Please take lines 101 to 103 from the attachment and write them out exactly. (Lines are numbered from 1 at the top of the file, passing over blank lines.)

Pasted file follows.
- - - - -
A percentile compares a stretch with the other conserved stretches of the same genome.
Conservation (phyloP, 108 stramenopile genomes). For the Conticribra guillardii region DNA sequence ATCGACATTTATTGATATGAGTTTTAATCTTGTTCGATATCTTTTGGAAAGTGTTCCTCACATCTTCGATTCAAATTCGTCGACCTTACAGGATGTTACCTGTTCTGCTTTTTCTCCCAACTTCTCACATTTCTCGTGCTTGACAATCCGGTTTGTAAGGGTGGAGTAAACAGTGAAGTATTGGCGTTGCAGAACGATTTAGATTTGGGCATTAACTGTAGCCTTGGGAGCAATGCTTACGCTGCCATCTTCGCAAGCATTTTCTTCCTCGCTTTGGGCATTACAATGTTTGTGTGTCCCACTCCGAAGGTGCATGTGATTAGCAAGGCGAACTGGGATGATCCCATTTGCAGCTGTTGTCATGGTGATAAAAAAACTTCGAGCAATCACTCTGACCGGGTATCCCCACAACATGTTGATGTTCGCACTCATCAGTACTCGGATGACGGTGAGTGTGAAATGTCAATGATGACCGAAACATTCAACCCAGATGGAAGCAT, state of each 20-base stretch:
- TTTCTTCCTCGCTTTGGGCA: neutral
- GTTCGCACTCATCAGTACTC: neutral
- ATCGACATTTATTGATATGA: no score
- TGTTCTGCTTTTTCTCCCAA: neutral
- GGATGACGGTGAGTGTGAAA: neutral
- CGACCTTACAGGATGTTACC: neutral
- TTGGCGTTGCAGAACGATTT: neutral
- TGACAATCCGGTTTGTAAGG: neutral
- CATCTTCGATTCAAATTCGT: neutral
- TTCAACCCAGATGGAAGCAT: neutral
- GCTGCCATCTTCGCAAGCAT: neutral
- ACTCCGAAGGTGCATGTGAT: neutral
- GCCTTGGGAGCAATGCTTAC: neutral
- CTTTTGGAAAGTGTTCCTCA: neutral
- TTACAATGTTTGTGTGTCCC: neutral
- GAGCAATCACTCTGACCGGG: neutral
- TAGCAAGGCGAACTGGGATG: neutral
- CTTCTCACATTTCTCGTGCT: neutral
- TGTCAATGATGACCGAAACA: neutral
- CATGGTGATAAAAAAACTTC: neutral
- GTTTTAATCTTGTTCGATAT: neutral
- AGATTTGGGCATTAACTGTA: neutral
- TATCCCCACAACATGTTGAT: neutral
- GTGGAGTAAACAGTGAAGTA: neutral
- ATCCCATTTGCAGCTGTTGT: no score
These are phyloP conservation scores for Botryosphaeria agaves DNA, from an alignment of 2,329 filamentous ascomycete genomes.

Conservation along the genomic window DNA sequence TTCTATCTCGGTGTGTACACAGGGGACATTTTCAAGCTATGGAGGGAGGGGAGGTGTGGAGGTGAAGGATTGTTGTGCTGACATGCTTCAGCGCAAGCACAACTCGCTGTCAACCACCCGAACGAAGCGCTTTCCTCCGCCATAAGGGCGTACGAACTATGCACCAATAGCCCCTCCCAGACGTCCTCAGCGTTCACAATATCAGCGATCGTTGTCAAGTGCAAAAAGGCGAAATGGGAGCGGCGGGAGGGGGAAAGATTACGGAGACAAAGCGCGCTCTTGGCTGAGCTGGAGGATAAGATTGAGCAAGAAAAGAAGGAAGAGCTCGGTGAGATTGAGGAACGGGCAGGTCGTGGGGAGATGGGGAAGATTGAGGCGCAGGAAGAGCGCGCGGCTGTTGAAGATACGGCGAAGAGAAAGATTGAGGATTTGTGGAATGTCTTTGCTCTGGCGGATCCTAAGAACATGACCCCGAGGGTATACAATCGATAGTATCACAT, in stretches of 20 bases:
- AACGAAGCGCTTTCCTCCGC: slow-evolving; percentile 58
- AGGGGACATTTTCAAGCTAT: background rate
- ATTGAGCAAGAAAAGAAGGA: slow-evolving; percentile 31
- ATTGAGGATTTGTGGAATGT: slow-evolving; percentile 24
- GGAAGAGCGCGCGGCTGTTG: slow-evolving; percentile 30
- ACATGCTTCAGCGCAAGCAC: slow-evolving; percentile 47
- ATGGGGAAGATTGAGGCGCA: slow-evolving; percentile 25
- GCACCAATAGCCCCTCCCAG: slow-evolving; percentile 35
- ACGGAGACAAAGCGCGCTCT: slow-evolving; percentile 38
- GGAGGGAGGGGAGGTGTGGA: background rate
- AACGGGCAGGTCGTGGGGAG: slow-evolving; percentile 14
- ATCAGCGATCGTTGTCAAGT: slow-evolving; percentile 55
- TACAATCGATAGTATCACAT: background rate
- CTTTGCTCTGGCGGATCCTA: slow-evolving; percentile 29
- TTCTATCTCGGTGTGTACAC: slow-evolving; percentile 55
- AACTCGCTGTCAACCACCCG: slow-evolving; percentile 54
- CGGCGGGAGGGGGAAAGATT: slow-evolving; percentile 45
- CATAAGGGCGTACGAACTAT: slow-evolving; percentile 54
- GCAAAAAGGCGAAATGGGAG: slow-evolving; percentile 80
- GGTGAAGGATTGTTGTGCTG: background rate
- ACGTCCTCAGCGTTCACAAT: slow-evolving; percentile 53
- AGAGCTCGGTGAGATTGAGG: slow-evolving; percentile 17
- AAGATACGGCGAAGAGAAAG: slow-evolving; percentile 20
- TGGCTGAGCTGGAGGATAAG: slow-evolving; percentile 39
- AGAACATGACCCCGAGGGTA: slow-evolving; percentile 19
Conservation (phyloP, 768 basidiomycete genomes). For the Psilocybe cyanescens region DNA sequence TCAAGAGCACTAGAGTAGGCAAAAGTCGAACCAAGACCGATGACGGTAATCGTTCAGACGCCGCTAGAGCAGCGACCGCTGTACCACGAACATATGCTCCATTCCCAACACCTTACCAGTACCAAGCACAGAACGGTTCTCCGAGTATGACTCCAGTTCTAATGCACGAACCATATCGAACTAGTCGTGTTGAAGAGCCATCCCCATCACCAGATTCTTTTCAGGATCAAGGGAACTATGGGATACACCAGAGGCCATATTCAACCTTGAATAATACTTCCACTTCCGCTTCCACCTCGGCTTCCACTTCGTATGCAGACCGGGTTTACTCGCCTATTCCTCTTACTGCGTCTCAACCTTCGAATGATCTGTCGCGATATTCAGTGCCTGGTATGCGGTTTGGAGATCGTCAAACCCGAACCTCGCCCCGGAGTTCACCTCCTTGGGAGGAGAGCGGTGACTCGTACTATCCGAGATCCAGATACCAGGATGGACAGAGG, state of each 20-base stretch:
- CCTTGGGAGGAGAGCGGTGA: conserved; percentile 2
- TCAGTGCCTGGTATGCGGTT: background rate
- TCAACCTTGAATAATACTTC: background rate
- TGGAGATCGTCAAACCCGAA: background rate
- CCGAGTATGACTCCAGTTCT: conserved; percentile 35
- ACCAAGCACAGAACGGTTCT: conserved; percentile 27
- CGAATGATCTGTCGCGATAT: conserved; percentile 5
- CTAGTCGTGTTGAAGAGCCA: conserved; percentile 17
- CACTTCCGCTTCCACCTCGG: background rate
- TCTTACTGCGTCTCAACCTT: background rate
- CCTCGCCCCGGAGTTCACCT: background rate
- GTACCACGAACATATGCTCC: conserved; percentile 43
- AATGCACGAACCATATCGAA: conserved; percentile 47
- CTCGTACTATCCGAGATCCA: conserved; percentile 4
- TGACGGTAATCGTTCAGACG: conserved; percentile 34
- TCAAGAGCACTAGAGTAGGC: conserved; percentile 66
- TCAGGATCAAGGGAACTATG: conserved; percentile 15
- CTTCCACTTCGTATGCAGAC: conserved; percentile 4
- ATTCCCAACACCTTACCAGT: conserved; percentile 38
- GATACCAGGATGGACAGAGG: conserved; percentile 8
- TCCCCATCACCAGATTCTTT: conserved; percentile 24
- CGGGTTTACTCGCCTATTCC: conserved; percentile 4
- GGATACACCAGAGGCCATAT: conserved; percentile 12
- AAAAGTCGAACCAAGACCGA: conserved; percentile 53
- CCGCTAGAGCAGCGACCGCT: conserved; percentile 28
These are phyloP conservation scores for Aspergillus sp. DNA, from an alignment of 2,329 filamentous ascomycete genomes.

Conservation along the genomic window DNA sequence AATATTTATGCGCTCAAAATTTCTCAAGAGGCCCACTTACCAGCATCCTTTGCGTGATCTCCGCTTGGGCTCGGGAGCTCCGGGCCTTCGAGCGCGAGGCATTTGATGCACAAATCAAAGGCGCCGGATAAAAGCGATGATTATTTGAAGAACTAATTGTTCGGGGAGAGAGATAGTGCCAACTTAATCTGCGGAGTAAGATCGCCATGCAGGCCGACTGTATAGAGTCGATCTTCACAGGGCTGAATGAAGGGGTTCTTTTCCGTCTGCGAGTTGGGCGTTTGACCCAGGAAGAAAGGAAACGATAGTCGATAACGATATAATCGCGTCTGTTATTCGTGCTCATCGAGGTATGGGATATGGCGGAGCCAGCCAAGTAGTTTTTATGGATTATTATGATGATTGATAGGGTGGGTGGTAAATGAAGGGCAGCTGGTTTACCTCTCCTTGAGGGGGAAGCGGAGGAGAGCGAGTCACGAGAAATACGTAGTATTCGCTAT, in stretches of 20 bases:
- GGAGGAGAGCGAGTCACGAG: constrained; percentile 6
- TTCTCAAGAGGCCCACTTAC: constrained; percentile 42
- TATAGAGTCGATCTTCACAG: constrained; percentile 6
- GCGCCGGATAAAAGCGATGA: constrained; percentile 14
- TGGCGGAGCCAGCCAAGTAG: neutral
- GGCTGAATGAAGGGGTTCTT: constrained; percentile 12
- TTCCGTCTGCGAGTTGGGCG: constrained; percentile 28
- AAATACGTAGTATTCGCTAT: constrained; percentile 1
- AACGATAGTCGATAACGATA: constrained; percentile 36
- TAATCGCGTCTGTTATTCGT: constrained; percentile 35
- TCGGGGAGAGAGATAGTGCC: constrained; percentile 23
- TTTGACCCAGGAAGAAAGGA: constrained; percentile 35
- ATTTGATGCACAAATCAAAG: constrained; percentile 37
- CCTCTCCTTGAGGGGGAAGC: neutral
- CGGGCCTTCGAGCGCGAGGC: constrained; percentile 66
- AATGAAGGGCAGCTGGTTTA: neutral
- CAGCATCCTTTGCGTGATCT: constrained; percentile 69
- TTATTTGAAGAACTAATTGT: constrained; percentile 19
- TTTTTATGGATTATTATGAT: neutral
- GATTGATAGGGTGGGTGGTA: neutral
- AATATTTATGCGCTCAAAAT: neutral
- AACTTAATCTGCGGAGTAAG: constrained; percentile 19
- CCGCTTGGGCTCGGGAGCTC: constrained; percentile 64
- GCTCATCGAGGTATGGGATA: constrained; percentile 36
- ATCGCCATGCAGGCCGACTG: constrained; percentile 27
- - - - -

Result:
- TTTTTATGGATTATTATGAT: neutral
- GATTGATAGGGTGGGTGGTA: neutral
- AATATTTATGCGCTCAAAAT: neutral